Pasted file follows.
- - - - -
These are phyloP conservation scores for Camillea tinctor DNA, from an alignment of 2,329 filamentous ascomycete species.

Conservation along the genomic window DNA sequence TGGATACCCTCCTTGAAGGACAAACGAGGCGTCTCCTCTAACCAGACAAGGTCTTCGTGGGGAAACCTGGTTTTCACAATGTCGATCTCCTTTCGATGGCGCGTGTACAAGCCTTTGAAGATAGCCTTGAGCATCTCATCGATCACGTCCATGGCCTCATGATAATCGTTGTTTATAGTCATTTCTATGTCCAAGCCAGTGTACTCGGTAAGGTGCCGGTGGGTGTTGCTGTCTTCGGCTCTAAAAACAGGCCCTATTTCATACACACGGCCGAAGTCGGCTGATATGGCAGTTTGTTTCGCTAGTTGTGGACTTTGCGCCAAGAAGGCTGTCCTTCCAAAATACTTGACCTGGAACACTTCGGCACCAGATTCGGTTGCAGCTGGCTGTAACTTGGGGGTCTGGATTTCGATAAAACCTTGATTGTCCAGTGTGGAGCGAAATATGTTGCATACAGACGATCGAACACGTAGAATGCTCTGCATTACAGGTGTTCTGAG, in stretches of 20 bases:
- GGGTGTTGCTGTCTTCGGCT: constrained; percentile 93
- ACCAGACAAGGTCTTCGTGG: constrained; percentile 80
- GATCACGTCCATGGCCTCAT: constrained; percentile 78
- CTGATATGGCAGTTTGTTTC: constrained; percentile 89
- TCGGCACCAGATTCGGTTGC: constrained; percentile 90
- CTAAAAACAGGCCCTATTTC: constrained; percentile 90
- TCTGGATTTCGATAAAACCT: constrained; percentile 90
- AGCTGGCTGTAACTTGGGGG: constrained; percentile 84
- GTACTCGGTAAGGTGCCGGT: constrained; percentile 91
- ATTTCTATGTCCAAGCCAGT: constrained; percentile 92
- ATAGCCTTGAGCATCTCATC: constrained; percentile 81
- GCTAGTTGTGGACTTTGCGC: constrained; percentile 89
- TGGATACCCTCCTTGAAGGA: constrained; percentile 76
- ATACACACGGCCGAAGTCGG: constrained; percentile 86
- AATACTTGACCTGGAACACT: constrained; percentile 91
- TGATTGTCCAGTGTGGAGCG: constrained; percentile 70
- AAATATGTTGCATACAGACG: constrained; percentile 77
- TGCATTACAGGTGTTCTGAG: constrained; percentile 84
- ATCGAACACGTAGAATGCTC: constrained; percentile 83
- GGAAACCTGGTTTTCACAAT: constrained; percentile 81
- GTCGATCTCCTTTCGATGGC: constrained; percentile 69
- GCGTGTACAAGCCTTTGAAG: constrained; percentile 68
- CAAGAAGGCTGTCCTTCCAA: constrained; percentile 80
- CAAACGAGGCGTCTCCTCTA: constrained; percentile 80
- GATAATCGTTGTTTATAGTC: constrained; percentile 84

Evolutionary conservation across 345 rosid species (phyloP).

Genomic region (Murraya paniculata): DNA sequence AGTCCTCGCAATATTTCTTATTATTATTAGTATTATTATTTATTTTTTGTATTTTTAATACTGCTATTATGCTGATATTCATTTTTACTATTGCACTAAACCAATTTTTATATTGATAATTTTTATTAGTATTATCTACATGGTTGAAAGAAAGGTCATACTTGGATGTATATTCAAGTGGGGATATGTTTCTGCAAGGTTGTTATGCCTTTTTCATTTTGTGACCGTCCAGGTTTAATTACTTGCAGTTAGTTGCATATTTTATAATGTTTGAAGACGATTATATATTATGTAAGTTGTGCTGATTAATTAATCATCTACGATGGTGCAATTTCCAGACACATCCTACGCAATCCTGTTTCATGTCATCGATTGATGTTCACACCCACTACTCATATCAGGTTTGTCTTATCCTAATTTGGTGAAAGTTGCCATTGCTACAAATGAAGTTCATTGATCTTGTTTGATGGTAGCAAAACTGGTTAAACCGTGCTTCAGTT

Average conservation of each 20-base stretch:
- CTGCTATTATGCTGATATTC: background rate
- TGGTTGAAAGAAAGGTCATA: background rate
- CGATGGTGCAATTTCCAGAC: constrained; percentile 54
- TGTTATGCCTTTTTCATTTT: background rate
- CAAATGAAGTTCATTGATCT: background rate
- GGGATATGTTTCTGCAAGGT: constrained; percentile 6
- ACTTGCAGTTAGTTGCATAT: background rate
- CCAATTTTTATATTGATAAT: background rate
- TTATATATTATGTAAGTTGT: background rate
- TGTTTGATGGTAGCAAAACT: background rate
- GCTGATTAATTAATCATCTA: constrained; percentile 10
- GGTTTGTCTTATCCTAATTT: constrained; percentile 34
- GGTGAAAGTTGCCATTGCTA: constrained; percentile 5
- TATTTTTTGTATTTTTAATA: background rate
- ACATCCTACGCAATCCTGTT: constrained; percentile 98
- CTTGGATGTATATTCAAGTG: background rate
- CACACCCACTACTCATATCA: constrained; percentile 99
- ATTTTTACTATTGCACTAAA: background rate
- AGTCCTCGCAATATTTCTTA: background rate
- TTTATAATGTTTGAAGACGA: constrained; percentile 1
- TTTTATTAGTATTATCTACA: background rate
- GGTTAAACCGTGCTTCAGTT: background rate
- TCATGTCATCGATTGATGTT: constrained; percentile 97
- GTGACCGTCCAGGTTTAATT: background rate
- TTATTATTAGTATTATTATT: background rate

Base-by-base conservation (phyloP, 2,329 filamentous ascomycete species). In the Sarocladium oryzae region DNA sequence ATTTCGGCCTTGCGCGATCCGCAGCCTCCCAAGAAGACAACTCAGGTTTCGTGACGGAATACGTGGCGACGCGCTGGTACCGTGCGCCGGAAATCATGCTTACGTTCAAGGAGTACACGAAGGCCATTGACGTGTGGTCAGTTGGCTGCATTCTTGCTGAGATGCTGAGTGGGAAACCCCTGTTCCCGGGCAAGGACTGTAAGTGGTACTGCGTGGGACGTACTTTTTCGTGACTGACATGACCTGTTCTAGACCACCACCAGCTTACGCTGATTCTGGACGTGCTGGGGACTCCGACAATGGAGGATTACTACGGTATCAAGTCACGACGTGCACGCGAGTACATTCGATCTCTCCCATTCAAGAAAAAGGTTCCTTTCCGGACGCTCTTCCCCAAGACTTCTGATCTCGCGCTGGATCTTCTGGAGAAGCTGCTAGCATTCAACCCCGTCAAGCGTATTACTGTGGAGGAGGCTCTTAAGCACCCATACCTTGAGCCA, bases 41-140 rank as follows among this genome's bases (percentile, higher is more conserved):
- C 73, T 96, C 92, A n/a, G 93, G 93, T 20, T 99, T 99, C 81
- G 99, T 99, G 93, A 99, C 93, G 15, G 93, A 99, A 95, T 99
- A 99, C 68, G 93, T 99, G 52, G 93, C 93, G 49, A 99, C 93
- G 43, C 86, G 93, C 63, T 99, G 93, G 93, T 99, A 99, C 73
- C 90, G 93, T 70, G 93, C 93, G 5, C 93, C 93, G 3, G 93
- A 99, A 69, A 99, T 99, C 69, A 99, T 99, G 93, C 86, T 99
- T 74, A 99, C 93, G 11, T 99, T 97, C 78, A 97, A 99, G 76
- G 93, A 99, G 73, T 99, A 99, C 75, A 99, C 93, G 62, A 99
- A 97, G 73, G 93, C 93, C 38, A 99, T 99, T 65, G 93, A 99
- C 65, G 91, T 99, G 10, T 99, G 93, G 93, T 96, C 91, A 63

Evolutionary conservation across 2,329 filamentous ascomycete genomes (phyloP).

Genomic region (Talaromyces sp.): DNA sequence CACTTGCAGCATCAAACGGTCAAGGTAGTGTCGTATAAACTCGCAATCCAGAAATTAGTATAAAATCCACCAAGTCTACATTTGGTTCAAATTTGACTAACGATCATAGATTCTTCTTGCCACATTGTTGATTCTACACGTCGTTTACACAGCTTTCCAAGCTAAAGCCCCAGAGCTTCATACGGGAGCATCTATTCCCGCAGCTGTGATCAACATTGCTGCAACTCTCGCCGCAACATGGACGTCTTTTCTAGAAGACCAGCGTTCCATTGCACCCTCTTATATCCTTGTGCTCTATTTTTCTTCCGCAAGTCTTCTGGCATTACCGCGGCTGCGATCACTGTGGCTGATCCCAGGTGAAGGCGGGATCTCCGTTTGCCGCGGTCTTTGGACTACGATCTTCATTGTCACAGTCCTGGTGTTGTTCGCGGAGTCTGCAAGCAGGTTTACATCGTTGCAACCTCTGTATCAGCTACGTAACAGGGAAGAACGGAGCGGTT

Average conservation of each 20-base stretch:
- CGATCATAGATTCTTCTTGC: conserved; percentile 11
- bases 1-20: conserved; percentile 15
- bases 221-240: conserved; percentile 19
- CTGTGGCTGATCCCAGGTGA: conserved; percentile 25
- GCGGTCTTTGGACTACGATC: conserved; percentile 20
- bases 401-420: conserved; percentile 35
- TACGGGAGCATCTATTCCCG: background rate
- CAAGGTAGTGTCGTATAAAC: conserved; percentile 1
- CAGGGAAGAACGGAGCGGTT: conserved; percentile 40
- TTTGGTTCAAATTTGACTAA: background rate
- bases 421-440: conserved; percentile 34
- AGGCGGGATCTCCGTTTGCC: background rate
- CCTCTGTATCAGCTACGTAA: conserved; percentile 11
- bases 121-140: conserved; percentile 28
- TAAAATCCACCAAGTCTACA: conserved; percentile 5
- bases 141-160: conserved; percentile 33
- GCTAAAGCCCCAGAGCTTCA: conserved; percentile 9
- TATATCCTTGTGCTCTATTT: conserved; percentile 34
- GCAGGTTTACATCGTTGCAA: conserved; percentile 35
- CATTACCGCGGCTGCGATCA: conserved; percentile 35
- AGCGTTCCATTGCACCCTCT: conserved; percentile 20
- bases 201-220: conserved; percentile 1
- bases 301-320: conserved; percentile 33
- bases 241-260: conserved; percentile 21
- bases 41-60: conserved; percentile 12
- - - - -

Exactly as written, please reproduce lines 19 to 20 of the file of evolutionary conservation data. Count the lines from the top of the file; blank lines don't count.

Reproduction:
- AAATATGTTGCATACAGACG: constrained; percentile 77
- TGCATTACAGGTGTTCTGAG: constrained; percentile 84